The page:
Author(s): Daniel Gray
We lead increasingly time-poor lifestyles, bombarded 24/7 by petrifying news bulletins, internet trolls and endless noises. Where has the joy and relaxation gone from our daily lives? Scribbles in the Margins offers a glorious antidote to that relentless modern-day information churn. It is here to remind you that books and bookshops can still sing to your heart. Warm, heartfelt and witty, here are fifty short essays of prose poetry dedicated to the simple joy to be found in reading and the rituals around it. These are not wallowing nostalgia; they are things that remain pleasurable and right, that warm our hearts and connect us to books, to reading and to other readers: smells of books, old or new; losing an afternoon organising bookshelves; libraries; watching a child learn to read; reading in bed; impromptu bookmarks; visiting someone's home and inspecting the bookshelves; stains and other reminders of where and when you read a book. An attempt to fondly weigh up what makes a book so much more than paper and ink - and reading so much more than a hobby, a way of passing time or a learning process - these declarations of love demonstrate what books and reading mean to us as individuals, and the cherished part they play in our lives, from the vivid greens and purples of childhood books to the dusty comfort novels we turn to in times of adult flux. Scribbles in the Margins is a love-letter to books and bookshops, rejoicing in the many universal and sometimes odd little ways that reading and the rituals around reading make us happy.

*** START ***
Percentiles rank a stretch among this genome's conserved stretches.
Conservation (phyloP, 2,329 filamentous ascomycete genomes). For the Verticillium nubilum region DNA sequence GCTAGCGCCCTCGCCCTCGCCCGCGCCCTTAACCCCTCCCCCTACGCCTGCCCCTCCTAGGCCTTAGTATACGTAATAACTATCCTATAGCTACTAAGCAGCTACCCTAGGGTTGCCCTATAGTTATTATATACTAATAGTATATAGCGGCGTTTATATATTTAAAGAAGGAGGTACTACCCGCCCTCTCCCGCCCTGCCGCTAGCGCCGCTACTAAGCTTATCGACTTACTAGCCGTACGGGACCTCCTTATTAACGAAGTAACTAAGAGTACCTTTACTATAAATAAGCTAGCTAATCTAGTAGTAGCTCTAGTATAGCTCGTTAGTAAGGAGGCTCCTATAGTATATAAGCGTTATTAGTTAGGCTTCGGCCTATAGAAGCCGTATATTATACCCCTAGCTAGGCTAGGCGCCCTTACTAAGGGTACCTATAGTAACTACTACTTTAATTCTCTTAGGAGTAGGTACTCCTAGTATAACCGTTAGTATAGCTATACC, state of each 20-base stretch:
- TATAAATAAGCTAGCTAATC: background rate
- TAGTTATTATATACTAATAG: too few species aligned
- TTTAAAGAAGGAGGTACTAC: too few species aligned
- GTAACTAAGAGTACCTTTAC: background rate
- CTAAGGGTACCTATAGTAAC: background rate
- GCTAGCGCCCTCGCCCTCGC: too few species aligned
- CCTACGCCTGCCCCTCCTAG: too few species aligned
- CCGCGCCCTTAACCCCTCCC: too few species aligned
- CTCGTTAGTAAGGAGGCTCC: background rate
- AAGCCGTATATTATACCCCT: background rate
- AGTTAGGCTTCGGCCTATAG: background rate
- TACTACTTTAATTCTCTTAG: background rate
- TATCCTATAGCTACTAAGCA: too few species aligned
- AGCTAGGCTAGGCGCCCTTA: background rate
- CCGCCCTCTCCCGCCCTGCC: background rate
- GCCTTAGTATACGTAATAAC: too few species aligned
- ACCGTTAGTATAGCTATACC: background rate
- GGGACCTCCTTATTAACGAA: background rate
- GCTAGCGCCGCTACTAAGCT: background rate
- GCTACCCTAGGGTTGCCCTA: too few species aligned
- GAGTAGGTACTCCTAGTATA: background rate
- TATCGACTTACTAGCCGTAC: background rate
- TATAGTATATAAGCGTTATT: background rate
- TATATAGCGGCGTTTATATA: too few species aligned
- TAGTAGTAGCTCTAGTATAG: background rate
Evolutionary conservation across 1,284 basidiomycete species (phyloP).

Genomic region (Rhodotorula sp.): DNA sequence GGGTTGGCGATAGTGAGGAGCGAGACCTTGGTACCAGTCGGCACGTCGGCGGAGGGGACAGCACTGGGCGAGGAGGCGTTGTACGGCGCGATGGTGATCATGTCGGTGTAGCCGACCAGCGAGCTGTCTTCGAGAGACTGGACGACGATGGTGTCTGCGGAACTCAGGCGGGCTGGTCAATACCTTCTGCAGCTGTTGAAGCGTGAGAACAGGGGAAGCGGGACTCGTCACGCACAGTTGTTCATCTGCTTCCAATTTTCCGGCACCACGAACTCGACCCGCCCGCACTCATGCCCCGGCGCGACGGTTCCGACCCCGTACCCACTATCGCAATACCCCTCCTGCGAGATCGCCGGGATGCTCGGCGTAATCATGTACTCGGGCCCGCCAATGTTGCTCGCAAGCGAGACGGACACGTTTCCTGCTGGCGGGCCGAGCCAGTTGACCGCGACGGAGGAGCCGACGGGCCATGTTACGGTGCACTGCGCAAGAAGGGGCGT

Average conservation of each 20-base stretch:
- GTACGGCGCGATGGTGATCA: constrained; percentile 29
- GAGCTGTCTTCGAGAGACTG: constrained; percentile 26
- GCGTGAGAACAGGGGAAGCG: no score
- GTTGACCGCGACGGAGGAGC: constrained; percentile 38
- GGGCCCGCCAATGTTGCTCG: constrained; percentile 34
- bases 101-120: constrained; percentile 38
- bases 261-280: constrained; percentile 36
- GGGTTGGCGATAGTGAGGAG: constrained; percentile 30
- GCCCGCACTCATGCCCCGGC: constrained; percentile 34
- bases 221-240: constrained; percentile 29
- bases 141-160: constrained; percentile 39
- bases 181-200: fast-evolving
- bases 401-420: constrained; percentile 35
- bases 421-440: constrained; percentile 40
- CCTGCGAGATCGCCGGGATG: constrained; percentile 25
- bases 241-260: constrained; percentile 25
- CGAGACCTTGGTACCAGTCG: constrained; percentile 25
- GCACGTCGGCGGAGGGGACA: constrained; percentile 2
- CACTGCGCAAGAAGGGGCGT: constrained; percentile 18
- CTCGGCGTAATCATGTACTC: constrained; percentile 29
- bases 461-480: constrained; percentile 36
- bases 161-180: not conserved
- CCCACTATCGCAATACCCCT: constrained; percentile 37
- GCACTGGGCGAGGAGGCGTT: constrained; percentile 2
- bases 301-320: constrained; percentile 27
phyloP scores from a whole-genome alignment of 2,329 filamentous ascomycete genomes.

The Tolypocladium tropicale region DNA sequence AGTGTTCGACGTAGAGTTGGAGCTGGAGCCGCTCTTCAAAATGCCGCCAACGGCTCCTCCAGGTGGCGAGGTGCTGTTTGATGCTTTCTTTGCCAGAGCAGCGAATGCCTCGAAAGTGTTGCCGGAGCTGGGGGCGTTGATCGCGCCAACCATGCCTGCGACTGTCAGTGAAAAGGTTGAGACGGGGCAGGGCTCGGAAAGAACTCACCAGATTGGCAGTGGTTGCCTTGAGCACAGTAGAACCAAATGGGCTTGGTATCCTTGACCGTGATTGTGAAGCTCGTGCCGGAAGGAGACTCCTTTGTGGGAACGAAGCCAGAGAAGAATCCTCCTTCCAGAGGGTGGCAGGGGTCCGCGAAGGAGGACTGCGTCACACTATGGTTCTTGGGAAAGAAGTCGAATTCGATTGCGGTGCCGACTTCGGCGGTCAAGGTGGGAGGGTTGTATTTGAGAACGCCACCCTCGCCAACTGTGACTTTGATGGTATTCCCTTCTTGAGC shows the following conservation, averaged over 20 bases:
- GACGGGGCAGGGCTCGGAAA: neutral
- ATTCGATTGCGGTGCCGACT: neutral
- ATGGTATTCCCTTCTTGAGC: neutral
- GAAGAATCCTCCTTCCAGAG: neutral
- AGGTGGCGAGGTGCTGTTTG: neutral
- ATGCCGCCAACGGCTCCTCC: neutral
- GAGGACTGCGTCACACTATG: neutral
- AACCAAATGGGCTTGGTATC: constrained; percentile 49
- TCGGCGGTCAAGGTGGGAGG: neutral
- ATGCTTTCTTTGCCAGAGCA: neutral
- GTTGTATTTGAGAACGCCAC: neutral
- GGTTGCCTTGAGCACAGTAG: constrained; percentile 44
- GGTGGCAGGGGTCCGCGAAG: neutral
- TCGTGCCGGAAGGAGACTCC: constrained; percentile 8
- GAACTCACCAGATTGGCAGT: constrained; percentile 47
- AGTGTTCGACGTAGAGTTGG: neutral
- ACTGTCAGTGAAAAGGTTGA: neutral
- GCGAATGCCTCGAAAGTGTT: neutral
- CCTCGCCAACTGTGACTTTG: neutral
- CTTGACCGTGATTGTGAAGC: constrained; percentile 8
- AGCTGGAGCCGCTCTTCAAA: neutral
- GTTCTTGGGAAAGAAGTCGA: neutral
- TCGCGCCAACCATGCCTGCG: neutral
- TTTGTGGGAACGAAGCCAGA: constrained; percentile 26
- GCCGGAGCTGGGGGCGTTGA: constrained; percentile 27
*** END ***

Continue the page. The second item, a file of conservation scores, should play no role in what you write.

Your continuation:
A collection of lyrical sweet-nothings whispered to afternoons lost in old bookshops, handwritten dedications in secondhand editions, reading to a child, and 47 other reminders of why we love books
Scribbles in the Margins is Daniel Gray's sixth book, and the second in his series of 'Delights'. His first book, Homage to Caledonia was turned into a television miniseries when Gray was just 27, and he continues to present history on Scottish TV. He writes a travel column for The Leither magazine, and his work has appeared across various newspapers and on BBC radio. He lives in Edinburgh. @d_gray_writer